“Ultimately,” says Lustig, “we have to reduce availability.” That happens in three ways – taxation, restriction of access and government agency action. The evidence is not there for which works best. “For alcohol, which I like, we needed all three.” The same for tobacco. Given history, we will probably need all three for this as well, he says.
Says Rich: “If it’s regulating food ingredients, handing food companies a government-approved recipe or issuing rules about what shoppers can or can’t put into their supermarket trolley, both the food industry and the general public would judge such regulatory interventions as being extreme.”
“Fat taxes” are likewise anathema to industry, but taxes on tobacco are similarly aimed at discouraging use.
For Mann, the answer lies in reinstating what has been abolished. “New Zealand was internationally regarded as having potentially one of most interesting policies in the world, which was HEHA.”
We should at least reintroduce elements such as removing junk food from schools and ban food advertising to kids, he says. Government should also be more encouraging to food manufacturers to change. Nothing will be achieved without changing the environment, says Mann.
The bottom line, says Moss, who has interviewed many company executives, is just that. “I think a lot of these companies do want to do the right thing. They don’t care if they make money selling healthier products; the goal is to make money.”
But it’s hard work. Moss says Jeffrey Dunn, a former president at Coca-Cola in the US, is now attempting to pay his “karmic debt” by selling baby carrots, unsweetened and unfried, using every marketing and packaging technique the food giants had at their disposal. So how is Dunn doing with the carrots? “It’s a hard go,” says Moss. “I think it’s really brilliant. But we’ll need more time to see if it really catches on.”
It’s certainly different from what Dunn told the magazine Fast Company about his Coke days: “We were selling sugar water and fairy dust.”
Being fat and fit is better than being thin and sedentary, says Dr Robert Lustig.
And being thin is no safeguard against metabolic disease or early death. Up to 40% of normal-weight individuals harbour insulin resistance – a sign of chronic metabolic disease – which is likely to shorten their life expectancy. And he says 50% of women and 20% of men could have dangerously high visceral fat – the fat around internal organs.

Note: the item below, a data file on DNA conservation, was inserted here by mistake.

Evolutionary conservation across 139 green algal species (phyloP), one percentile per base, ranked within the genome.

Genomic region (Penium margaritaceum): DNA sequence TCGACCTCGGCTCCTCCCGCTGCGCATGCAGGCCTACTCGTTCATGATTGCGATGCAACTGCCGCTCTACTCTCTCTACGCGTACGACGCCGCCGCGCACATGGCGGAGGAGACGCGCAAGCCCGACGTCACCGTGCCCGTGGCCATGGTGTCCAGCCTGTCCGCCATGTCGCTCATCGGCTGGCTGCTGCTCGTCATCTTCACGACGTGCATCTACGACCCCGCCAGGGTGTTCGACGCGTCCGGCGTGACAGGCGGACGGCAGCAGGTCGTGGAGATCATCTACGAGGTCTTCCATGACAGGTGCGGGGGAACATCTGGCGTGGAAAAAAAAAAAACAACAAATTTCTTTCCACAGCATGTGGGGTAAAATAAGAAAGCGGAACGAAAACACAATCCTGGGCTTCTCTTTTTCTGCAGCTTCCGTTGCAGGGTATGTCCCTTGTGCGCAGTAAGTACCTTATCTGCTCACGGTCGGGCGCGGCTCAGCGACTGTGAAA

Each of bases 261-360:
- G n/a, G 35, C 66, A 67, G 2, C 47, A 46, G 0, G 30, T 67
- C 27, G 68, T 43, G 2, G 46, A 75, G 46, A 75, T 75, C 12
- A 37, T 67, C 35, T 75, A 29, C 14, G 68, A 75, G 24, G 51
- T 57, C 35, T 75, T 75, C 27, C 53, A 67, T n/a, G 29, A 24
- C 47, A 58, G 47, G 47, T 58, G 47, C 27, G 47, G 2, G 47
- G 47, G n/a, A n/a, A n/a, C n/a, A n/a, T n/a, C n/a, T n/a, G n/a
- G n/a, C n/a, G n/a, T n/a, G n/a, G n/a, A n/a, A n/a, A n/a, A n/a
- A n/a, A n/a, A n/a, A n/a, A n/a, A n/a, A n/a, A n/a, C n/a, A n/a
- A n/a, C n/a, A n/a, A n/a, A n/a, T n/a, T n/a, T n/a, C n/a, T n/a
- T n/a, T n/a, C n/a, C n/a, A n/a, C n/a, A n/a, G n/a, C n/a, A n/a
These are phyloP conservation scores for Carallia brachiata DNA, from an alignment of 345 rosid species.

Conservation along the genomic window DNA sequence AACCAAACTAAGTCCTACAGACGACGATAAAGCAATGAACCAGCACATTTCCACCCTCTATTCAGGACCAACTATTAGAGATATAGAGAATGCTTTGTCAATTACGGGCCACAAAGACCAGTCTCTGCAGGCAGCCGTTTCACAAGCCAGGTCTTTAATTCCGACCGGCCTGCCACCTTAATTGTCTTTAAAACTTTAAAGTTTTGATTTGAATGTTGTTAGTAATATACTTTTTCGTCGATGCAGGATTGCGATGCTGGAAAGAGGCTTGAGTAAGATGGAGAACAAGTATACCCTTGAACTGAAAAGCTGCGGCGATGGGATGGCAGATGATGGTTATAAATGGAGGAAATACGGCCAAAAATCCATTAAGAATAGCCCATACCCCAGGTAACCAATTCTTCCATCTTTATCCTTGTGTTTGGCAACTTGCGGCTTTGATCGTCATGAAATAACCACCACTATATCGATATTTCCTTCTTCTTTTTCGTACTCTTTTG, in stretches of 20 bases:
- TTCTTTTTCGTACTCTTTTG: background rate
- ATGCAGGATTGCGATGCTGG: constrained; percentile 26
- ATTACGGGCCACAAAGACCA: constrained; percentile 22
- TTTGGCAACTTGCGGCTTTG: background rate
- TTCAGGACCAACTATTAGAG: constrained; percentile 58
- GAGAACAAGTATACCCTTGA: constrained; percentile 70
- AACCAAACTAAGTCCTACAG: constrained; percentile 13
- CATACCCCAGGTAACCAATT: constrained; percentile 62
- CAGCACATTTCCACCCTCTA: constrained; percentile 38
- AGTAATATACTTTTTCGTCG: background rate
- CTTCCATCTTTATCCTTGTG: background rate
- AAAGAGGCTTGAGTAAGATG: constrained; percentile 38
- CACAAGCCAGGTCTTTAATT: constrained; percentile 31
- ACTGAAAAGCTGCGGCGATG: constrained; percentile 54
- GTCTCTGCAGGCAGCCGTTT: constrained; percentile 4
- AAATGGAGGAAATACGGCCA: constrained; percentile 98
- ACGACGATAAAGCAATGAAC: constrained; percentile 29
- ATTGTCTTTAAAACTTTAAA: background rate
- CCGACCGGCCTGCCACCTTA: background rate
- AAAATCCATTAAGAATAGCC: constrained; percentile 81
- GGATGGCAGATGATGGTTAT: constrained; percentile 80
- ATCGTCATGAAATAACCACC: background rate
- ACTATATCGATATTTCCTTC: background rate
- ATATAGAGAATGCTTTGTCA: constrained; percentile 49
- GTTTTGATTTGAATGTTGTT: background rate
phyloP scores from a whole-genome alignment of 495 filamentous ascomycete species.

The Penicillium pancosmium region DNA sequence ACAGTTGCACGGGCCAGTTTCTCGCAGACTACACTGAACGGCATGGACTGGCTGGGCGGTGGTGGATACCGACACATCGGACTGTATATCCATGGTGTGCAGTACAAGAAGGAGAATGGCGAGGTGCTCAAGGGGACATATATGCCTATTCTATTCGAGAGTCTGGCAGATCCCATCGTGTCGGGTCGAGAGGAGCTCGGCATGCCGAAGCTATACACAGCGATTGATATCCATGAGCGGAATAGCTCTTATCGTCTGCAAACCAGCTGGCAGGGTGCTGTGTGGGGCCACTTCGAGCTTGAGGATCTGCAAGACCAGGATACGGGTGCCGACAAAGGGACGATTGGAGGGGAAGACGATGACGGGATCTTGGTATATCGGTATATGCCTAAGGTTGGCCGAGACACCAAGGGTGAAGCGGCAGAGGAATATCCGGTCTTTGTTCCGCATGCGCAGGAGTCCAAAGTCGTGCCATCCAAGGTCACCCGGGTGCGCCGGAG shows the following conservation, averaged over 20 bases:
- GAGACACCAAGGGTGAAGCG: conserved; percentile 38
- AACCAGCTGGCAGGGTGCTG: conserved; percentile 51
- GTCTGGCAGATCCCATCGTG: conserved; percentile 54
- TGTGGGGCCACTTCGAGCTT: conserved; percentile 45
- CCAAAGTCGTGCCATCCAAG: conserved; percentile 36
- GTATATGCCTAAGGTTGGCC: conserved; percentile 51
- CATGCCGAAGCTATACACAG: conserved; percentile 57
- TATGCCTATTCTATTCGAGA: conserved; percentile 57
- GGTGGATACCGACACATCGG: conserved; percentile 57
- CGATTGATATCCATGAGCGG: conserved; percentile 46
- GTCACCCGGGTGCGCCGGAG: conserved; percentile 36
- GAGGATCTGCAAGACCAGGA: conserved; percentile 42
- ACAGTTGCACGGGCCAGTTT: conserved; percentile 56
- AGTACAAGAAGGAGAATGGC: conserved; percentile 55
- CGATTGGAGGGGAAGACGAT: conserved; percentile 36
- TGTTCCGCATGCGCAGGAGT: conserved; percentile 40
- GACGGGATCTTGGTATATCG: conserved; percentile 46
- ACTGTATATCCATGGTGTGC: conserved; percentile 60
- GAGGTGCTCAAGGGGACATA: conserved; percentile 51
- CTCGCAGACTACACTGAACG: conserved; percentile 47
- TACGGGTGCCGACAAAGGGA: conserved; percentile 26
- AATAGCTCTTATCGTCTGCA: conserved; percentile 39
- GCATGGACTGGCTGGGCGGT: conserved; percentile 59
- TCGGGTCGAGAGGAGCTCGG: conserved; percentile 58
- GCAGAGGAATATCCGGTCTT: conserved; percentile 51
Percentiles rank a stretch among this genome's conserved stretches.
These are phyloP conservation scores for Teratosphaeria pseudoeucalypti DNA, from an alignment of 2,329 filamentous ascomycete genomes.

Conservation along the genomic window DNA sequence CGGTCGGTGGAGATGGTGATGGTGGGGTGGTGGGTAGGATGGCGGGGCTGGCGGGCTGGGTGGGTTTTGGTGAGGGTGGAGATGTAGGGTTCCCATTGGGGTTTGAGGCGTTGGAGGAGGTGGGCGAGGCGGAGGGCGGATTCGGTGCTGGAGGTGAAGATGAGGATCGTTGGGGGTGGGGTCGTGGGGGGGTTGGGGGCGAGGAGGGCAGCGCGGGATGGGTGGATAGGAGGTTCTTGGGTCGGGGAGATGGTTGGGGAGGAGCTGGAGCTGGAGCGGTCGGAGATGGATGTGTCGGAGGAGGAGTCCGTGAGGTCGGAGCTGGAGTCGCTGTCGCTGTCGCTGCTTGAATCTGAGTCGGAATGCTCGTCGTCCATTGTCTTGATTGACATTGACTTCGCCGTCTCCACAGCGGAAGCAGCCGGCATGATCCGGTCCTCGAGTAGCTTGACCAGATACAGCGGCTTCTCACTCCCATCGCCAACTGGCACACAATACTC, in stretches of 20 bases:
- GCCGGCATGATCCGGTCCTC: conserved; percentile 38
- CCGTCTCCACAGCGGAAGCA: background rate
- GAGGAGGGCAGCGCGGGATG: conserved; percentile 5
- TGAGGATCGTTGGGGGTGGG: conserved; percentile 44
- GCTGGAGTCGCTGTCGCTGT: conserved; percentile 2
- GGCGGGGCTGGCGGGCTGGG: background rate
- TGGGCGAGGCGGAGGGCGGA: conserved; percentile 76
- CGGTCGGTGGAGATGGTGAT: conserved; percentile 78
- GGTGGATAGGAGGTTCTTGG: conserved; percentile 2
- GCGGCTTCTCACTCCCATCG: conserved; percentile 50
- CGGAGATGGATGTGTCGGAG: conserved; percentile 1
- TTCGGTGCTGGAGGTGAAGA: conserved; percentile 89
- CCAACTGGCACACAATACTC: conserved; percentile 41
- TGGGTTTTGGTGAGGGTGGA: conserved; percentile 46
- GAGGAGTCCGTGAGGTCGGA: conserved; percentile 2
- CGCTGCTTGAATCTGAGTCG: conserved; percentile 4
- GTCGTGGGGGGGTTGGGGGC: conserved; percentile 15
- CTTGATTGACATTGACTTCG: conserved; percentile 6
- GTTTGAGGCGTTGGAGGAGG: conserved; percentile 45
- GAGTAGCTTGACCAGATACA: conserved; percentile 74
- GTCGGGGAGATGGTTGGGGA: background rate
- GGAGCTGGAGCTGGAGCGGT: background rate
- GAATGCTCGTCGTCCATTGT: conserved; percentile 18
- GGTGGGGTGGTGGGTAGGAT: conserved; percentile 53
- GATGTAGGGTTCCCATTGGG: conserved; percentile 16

Waist-to-hip ratio and overall waist circumference are more important figures than body mass index for dangerous visceral fat . Medical tests such as lipid profiles can be helpful. “Looking from the outside, you can’t tell.”
On the other hand, subcutaneous fat – fat just under the skin – may be ugly but it is not dangerous. “In fact, studies that have looked at it say that the more subcutaneous fat you have, the longer you live.”
WHAT CAN YOU DO?
■ Exercise at least 15 minutes a day. It may help you lose weight and will also improve your muscle mass, fitness and strength, metabolism, mood and stress levels.
■ Eat fibre, both soluble and insoluble. It limits insulin response, improves blood sugars, encourages fullness signals, and helps good gut bacteria.
■ In supermarkets, stick to your list, avoid spontaneous decisions, especially at the ends of aisles and by checkouts, and try not to venture beyond the outer aisles where the fresh foods are.
■ If you do enter the middle aisles, be vigilant at eye level – most sugar-loaded products are there.
■ Read labels closely. Remember that 4-5g of sugar or salt equals a teaspoon. Fruit juices may contain as much sugar as soft drinks. Sweetened teas, chocolate milk, wine and ”power drinks” may be no better.
Salt Sugar Fat: How the Food Giants Hooked Us, by Michael Moss (Random House).
Fat Chance: Beating the Odds Against Sugar, Processed Food, Obesity, and Disease, by Robert Lustig (HarperCollins).
Fat, Fate & Disease, by Peter Gluckman and Mark Hanson (OUP).
“Big Sugar’s Sweet Little Lies”, Mother Jones magazine, bit.ly/Sj52SZ